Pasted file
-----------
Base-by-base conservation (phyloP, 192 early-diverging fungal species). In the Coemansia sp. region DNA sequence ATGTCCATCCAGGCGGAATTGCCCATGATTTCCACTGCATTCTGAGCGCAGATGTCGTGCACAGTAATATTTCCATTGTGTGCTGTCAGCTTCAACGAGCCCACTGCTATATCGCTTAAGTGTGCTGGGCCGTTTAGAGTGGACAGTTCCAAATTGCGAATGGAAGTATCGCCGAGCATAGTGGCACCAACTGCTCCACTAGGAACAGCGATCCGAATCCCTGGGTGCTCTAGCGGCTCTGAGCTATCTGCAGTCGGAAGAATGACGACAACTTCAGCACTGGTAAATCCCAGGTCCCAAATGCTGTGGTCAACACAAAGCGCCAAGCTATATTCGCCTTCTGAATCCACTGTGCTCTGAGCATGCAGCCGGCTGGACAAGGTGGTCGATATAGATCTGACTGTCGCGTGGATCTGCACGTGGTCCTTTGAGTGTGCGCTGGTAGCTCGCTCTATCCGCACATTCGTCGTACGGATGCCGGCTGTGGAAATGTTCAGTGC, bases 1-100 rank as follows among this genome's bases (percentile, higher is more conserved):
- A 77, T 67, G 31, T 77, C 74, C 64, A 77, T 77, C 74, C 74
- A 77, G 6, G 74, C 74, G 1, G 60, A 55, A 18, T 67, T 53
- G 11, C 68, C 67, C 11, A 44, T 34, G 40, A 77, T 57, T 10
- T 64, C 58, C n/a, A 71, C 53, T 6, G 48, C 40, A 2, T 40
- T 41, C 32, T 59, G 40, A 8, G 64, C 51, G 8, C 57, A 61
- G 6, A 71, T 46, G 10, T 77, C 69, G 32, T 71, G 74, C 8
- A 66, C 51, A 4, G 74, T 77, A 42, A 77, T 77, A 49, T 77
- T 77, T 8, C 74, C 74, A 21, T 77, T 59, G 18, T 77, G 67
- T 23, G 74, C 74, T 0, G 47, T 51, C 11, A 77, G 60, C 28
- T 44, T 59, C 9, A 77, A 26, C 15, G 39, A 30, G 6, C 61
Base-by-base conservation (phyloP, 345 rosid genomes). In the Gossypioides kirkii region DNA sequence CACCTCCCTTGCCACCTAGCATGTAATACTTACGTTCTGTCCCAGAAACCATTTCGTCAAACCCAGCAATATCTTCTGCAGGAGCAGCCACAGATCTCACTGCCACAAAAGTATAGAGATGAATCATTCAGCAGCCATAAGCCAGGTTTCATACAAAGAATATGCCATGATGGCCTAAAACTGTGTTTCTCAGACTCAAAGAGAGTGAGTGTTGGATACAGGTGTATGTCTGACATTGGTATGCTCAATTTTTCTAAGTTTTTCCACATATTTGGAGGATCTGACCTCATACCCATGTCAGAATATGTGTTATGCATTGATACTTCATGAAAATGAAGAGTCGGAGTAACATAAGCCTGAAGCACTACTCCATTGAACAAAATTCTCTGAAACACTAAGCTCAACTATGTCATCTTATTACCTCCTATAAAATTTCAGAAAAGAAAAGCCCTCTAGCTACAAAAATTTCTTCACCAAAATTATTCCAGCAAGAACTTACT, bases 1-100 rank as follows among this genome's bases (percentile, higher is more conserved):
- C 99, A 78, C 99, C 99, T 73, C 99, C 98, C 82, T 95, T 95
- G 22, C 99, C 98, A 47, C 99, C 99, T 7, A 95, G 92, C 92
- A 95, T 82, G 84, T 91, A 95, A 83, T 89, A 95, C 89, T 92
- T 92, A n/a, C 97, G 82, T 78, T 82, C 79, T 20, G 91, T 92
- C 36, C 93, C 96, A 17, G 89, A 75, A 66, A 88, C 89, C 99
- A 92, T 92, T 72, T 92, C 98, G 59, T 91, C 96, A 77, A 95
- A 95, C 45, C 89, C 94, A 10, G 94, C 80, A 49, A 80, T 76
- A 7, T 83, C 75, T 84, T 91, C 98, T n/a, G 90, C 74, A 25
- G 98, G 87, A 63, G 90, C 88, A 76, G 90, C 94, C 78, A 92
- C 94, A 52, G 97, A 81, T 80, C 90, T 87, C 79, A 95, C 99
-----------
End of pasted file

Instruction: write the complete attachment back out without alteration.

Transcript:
Base-by-base conservation (phyloP, 192 early-diverging fungal species). In the Coemansia sp. region DNA sequence ATGTCCATCCAGGCGGAATTGCCCATGATTTCCACTGCATTCTGAGCGCAGATGTCGTGCACAGTAATATTTCCATTGTGTGCTGTCAGCTTCAACGAGCCCACTGCTATATCGCTTAAGTGTGCTGGGCCGTTTAGAGTGGACAGTTCCAAATTGCGAATGGAAGTATCGCCGAGCATAGTGGCACCAACTGCTCCACTAGGAACAGCGATCCGAATCCCTGGGTGCTCTAGCGGCTCTGAGCTATCTGCAGTCGGAAGAATGACGACAACTTCAGCACTGGTAAATCCCAGGTCCCAAATGCTGTGGTCAACACAAAGCGCCAAGCTATATTCGCCTTCTGAATCCACTGTGCTCTGAGCATGCAGCCGGCTGGACAAGGTGGTCGATATAGATCTGACTGTCGCGTGGATCTGCACGTGGTCCTTTGAGTGTGCGCTGGTAGCTCGCTCTATCCGCACATTCGTCGTACGGATGCCGGCTGTGGAAATGTTCAGTGC, bases 1-100 rank as follows among this genome's bases (percentile, higher is more conserved):
- A 77, T 67, G 31, T 77, C 74, C 64, A 77, T 77, C 74, C 74
- A 77, G 6, G 74, C 74, G 1, G 60, A 55, A 18, T 67, T 53
- G 11, C 68, C 67, C 11, A 44, T 34, G 40, A 77, T 57, T 10
- T 64, C 58, C n/a, A 71, C 53, T 6, G 48, C 40, A 2, T 40
- T 41, C 32, T 59, G 40, A 8, G 64, C 51, G 8, C 57, A 61
- G 6, A 71, T 46, G 10, T 77, C 69, G 32, T 71, G 74, C 8
- A 66, C 51, A 4, G 74, T 77, A 42, A 77, T 77, A 49, T 77
- T 77, T 8, C 74, C 74, A 21, T 77, T 59, G 18, T 77, G 67
- T 23, G 74, C 74, T 0, G 47, T 51, C 11, A 77, G 60, C 28
- T 44, T 59, C 9, A 77, A 26, C 15, G 39, A 30, G 6, C 61
Base-by-base conservation (phyloP, 345 rosid genomes). In the Gossypioides kirkii region DNA sequence CACCTCCCTTGCCACCTAGCATGTAATACTTACGTTCTGTCCCAGAAACCATTTCGTCAAACCCAGCAATATCTTCTGCAGGAGCAGCCACAGATCTCACTGCCACAAAAGTATAGAGATGAATCATTCAGCAGCCATAAGCCAGGTTTCATACAAAGAATATGCCATGATGGCCTAAAACTGTGTTTCTCAGACTCAAAGAGAGTGAGTGTTGGATACAGGTGTATGTCTGACATTGGTATGCTCAATTTTTCTAAGTTTTTCCACATATTTGGAGGATCTGACCTCATACCCATGTCAGAATATGTGTTATGCATTGATACTTCATGAAAATGAAGAGTCGGAGTAACATAAGCCTGAAGCACTACTCCATTGAACAAAATTCTCTGAAACACTAAGCTCAACTATGTCATCTTATTACCTCCTATAAAATTTCAGAAAAGAAAAGCCCTCTAGCTACAAAAATTTCTTCACCAAAATTATTCCAGCAAGAACTTACT, bases 1-100 rank as follows among this genome's bases (percentile, higher is more conserved):
- C 99, A 78, C 99, C 99, T 73, C 99, C 98, C 82, T 95, T 95
- G 22, C 99, C 98, A 47, C 99, C 99, T 7, A 95, G 92, C 92
- A 95, T 82, G 84, T 91, A 95, A 83, T 89, A 95, C 89, T 92
- T 92, A n/a, C 97, G 82, T 78, T 82, C 79, T 20, G 91, T 92
- C 36, C 93, C 96, A 17, G 89, A 75, A 66, A 88, C 89, C 99
- A 92, T 92, T 72, T 92, C 98, G 59, T 91, C 96, A 77, A 95
- A 95, C 45, C 89, C 94, A 10, G 94, C 80, A 49, A 80, T 76
- A 7, T 83, C 75, T 84, T 91, C 98, T n/a, G 90, C 74, A 25
- G 98, G 87, A 63, G 90, C 88, A 76, G 90, C 94, C 78, A 92
- C 94, A 52, G 97, A 81, T 80, C 90, T 87, C 79, A 95, C 99